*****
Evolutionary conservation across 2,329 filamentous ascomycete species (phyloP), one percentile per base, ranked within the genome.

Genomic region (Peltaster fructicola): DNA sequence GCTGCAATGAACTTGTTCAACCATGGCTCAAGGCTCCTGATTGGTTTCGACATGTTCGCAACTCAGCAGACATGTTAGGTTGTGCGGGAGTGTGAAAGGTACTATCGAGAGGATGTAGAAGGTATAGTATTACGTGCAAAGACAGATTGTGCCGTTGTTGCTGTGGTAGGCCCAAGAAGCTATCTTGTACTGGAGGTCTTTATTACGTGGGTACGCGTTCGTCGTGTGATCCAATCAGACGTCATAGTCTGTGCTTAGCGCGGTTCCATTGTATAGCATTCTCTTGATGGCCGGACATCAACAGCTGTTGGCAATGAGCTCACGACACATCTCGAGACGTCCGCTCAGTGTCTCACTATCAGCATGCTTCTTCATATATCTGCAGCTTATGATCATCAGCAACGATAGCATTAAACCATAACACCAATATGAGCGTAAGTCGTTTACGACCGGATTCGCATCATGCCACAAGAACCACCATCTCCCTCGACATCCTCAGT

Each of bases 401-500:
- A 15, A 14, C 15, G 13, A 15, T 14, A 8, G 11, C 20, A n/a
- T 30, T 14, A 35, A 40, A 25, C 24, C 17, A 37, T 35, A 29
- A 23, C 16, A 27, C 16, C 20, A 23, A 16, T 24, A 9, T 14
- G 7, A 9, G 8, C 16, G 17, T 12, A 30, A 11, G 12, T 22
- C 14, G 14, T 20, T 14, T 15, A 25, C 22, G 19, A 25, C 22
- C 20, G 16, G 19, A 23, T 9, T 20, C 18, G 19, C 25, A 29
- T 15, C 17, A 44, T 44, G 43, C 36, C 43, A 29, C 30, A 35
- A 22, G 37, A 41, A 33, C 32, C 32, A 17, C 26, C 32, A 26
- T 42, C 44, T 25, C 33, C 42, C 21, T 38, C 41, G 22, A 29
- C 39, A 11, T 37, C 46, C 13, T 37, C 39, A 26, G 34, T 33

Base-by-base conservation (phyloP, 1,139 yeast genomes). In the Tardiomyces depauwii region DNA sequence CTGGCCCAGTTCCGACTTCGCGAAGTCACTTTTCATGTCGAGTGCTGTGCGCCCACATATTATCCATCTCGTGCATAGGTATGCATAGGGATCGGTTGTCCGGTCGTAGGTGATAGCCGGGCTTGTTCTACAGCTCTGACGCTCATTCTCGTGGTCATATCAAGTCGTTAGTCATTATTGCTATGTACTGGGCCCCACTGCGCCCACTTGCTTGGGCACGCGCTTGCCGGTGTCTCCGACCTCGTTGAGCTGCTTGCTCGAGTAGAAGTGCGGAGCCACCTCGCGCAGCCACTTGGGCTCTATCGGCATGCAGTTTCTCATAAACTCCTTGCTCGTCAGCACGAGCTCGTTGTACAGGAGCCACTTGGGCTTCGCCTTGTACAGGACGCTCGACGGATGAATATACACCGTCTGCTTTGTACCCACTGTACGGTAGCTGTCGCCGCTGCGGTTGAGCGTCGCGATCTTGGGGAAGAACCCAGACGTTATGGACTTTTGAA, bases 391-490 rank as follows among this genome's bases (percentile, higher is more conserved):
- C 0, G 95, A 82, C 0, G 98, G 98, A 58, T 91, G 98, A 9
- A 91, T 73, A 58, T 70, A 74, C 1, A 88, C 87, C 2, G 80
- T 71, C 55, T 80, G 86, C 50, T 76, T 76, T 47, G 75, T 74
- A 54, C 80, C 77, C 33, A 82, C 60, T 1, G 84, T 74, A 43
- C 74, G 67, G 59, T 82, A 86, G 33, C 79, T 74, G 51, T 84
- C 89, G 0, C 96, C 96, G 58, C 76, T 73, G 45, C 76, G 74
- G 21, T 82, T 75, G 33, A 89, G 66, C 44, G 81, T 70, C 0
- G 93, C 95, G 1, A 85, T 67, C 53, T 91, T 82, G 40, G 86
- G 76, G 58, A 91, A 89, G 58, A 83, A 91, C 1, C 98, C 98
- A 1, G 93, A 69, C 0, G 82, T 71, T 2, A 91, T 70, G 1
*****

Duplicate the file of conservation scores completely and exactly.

Evolutionary conservation across 2,329 filamentous ascomycete species (phyloP), one percentile per base, ranked within the genome.

Genomic region (Peltaster fructicola): DNA sequence GCTGCAATGAACTTGTTCAACCATGGCTCAAGGCTCCTGATTGGTTTCGACATGTTCGCAACTCAGCAGACATGTTAGGTTGTGCGGGAGTGTGAAAGGTACTATCGAGAGGATGTAGAAGGTATAGTATTACGTGCAAAGACAGATTGTGCCGTTGTTGCTGTGGTAGGCCCAAGAAGCTATCTTGTACTGGAGGTCTTTATTACGTGGGTACGCGTTCGTCGTGTGATCCAATCAGACGTCATAGTCTGTGCTTAGCGCGGTTCCATTGTATAGCATTCTCTTGATGGCCGGACATCAACAGCTGTTGGCAATGAGCTCACGACACATCTCGAGACGTCCGCTCAGTGTCTCACTATCAGCATGCTTCTTCATATATCTGCAGCTTATGATCATCAGCAACGATAGCATTAAACCATAACACCAATATGAGCGTAAGTCGTTTACGACCGGATTCGCATCATGCCACAAGAACCACCATCTCCCTCGACATCCTCAGT

Each of bases 401-500:
- A 15, A 14, C 15, G 13, A 15, T 14, A 8, G 11, C 20, A n/a
- T 30, T 14, A 35, A 40, A 25, C 24, C 17, A 37, T 35, A 29
- A 23, C 16, A 27, C 16, C 20, A 23, A 16, T 24, A 9, T 14
- G 7, A 9, G 8, C 16, G 17, T 12, A 30, A 11, G 12, T 22
- C 14, G 14, T 20, T 14, T 15, A 25, C 22, G 19, A 25, C 22
- C 20, G 16, G 19, A 23, T 9, T 20, C 18, G 19, C 25, A 29
- T 15, C 17, A 44, T 44, G 43, C 36, C 43, A 29, C 30, A 35
- A 22, G 37, A 41, A 33, C 32, C 32, A 17, C 26, C 32, A 26
- T 42, C 44, T 25, C 33, C 42, C 21, T 38, C 41, G 22, A 29
- C 39, A 11, T 37, C 46, C 13, T 37, C 39, A 26, G 34, T 33

Base-by-base conservation (phyloP, 1,139 yeast genomes). In the Tardiomyces depauwii region DNA sequence CTGGCCCAGTTCCGACTTCGCGAAGTCACTTTTCATGTCGAGTGCTGTGCGCCCACATATTATCCATCTCGTGCATAGGTATGCATAGGGATCGGTTGTCCGGTCGTAGGTGATAGCCGGGCTTGTTCTACAGCTCTGACGCTCATTCTCGTGGTCATATCAAGTCGTTAGTCATTATTGCTATGTACTGGGCCCCACTGCGCCCACTTGCTTGGGCACGCGCTTGCCGGTGTCTCCGACCTCGTTGAGCTGCTTGCTCGAGTAGAAGTGCGGAGCCACCTCGCGCAGCCACTTGGGCTCTATCGGCATGCAGTTTCTCATAAACTCCTTGCTCGTCAGCACGAGCTCGTTGTACAGGAGCCACTTGGGCTTCGCCTTGTACAGGACGCTCGACGGATGAATATACACCGTCTGCTTTGTACCCACTGTACGGTAGCTGTCGCCGCTGCGGTTGAGCGTCGCGATCTTGGGGAAGAACCCAGACGTTATGGACTTTTGAA, bases 391-490 rank as follows among this genome's bases (percentile, higher is more conserved):
- C 0, G 95, A 82, C 0, G 98, G 98, A 58, T 91, G 98, A 9
- A 91, T 73, A 58, T 70, A 74, C 1, A 88, C 87, C 2, G 80
- T 71, C 55, T 80, G 86, C 50, T 76, T 76, T 47, G 75, T 74
- A 54, C 80, C 77, C 33, A 82, C 60, T 1, G 84, T 74, A 43
- C 74, G 67, G 59, T 82, A 86, G 33, C 79, T 74, G 51, T 84
- C 89, G 0, C 96, C 96, G 58, C 76, T 73, G 45, C 76, G 74
- G 21, T 82, T 75, G 33, A 89, G 66, C 44, G 81, T 70, C 0
- G 93, C 95, G 1, A 85, T 67, C 53, T 91, T 82, G 40, G 86
- G 76, G 58, A 91, A 89, G 58, A 83, A 91, C 1, C 98, C 98
- A 1, G 93, A 69, C 0, G 82, T 71, T 2, A 91, T 70, G 1